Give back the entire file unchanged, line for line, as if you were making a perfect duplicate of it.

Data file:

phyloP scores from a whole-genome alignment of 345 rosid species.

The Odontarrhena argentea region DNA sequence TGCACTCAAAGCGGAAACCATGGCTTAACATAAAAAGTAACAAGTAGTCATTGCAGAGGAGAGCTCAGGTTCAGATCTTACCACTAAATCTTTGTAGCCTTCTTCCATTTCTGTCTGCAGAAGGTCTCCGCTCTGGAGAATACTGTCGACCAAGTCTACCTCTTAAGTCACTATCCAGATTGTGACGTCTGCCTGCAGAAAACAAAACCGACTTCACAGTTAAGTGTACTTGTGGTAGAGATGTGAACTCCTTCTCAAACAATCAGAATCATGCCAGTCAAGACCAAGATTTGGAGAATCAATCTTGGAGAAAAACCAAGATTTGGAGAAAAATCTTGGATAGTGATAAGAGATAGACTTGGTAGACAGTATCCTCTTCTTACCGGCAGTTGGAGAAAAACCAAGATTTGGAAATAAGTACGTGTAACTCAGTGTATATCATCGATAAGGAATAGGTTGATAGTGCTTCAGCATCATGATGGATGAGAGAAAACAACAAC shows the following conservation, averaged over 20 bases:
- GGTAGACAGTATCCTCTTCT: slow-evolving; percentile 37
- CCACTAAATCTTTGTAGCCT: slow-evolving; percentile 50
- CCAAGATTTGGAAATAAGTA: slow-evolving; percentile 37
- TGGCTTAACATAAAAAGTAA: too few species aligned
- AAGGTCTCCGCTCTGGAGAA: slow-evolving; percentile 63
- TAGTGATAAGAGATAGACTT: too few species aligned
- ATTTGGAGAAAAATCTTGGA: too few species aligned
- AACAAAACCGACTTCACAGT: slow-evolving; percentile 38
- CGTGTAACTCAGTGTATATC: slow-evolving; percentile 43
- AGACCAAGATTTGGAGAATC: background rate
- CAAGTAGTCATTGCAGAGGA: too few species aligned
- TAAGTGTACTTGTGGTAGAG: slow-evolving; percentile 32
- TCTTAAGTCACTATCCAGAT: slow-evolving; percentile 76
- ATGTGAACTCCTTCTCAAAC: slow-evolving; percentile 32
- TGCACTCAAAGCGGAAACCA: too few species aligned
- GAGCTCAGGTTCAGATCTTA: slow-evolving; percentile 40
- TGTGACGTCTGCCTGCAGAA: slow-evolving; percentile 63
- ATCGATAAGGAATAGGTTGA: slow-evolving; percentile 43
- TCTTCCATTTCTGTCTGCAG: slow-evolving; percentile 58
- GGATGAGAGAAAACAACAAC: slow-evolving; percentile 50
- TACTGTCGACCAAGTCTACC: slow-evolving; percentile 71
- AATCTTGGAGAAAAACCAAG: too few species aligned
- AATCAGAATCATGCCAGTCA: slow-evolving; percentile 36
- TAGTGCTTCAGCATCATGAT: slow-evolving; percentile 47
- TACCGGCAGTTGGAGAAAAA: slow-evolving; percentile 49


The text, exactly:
phyloP scores from a whole-genome alignment of 345 rosid species.

The Odontarrhena argentea region DNA sequence TGCACTCAAAGCGGAAACCATGGCTTAACATAAAAAGTAACAAGTAGTCATTGCAGAGGAGAGCTCAGGTTCAGATCTTACCACTAAATCTTTGTAGCCTTCTTCCATTTCTGTCTGCAGAAGGTCTCCGCTCTGGAGAATACTGTCGACCAAGTCTACCTCTTAAGTCACTATCCAGATTGTGACGTCTGCCTGCAGAAAACAAAACCGACTTCACAGTTAAGTGTACTTGTGGTAGAGATGTGAACTCCTTCTCAAACAATCAGAATCATGCCAGTCAAGACCAAGATTTGGAGAATCAATCTTGGAGAAAAACCAAGATTTGGAGAAAAATCTTGGATAGTGATAAGAGATAGACTTGGTAGACAGTATCCTCTTCTTACCGGCAGTTGGAGAAAAACCAAGATTTGGAAATAAGTACGTGTAACTCAGTGTATATCATCGATAAGGAATAGGTTGATAGTGCTTCAGCATCATGATGGATGAGAGAAAACAACAAC shows the following conservation, averaged over 20 bases:
- GGTAGACAGTATCCTCTTCT: slow-evolving; percentile 37
- CCACTAAATCTTTGTAGCCT: slow-evolving; percentile 50
- CCAAGATTTGGAAATAAGTA: slow-evolving; percentile 37
- TGGCTTAACATAAAAAGTAA: too few species aligned
- AAGGTCTCCGCTCTGGAGAA: slow-evolving; percentile 63
- TAGTGATAAGAGATAGACTT: too few species aligned
- ATTTGGAGAAAAATCTTGGA: too few species aligned
- AACAAAACCGACTTCACAGT: slow-evolving; percentile 38
- CGTGTAACTCAGTGTATATC: slow-evolving; percentile 43
- AGACCAAGATTTGGAGAATC: background rate
- CAAGTAGTCATTGCAGAGGA: too few species aligned
- TAAGTGTACTTGTGGTAGAG: slow-evolving; percentile 32
- TCTTAAGTCACTATCCAGAT: slow-evolving; percentile 76
- ATGTGAACTCCTTCTCAAAC: slow-evolving; percentile 32
- TGCACTCAAAGCGGAAACCA: too few species aligned
- GAGCTCAGGTTCAGATCTTA: slow-evolving; percentile 40
- TGTGACGTCTGCCTGCAGAA: slow-evolving; percentile 63
- ATCGATAAGGAATAGGTTGA: slow-evolving; percentile 43
- TCTTCCATTTCTGTCTGCAG: slow-evolving; percentile 58
- GGATGAGAGAAAACAACAAC: slow-evolving; percentile 50
- TACTGTCGACCAAGTCTACC: slow-evolving; percentile 71
- AATCTTGGAGAAAAACCAAG: too few species aligned
- AATCAGAATCATGCCAGTCA: slow-evolving; percentile 36
- TAGTGCTTCAGCATCATGAT: slow-evolving; percentile 47
- TACCGGCAGTTGGAGAAAAA: slow-evolving; percentile 49